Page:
The first common fear about robot vacuum camera privacy is outsiders gaining unauthorised access to the device’s video feed or recordings. In a story that went viral in 2022, pictures of a female sitting on a toilet, captured by a robotic vacuum cleaner, circulated around the Internet. The manufacturer responded by saying that the image had been taken as part of the device’s training, but the fact that the image had been captured and made public left a bad taste in people’s mouths. DEEBOT robot vacuums counter hackers accessing cameras by encrypting all data gathered by the device (including videos) with the AES-128 (128-bit Advanced Encryption Standard.
Data Storage & Sharing
The second robot vacuum privacy concern is data storage and sharing, which we touched on above. Some manufacturers store metadata to train their devices in order to improve them However, some users prefer not to have any of their Personal Identifiable Information (PII) kept by companies. DEEBOT robot vacuums from ECOVACS do sometimes gather videos and images for research and development, but users can opt out of this.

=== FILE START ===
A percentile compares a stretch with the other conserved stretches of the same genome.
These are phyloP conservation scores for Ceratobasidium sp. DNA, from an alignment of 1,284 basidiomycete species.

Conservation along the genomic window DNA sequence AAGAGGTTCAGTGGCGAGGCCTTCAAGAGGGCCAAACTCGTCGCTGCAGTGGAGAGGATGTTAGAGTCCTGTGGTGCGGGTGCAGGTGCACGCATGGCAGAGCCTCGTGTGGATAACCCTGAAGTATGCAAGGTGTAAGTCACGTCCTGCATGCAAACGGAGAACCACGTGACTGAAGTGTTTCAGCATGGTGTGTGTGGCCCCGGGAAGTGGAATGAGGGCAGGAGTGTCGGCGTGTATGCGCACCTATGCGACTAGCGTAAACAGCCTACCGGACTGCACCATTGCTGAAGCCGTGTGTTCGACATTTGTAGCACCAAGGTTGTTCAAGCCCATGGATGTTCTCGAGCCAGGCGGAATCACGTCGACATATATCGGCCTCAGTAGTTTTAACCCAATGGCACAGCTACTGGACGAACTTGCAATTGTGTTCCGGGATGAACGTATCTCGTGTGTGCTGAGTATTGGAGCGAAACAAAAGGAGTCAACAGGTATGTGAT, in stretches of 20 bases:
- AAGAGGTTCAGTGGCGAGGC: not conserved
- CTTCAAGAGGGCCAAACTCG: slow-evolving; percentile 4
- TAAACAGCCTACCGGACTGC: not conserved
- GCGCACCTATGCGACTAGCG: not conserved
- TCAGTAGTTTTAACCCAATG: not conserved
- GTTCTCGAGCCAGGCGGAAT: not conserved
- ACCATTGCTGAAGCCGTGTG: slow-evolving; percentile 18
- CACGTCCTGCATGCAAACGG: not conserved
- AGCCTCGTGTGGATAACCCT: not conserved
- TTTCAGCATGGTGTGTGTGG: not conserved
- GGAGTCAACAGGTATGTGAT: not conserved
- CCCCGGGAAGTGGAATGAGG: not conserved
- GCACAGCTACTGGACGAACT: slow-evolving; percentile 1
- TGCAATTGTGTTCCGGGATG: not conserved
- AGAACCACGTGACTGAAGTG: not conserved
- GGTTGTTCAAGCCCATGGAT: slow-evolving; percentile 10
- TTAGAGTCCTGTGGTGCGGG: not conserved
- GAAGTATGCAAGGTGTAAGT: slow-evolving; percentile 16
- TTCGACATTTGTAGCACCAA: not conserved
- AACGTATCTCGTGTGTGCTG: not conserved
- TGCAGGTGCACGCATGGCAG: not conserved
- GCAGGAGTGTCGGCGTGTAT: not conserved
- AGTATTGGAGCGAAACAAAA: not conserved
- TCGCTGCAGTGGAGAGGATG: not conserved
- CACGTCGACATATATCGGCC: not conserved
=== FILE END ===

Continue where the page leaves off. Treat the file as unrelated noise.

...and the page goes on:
Finally, another common concern associated with robot vacuum cleaner spying is companies selling users’ personal data to third parties. This can be used for any number of purposes, from understanding your preferences to sell you more stuff, to form marketing strategies or just for revenue. DEEBOT users can rest easy because they can request to delete their personal information and photos or videos from ECOVACS’ servers. (But, take note that this may also result in the user’s profile being deleted and requiring resetting.)
How to Safely Use Robot Vacuums with Cameras
Here are a couple of best practices to incorporate when using your smart vacuum to ease robot vacuum privacy concerns.
Strengthen Wi-Fi Security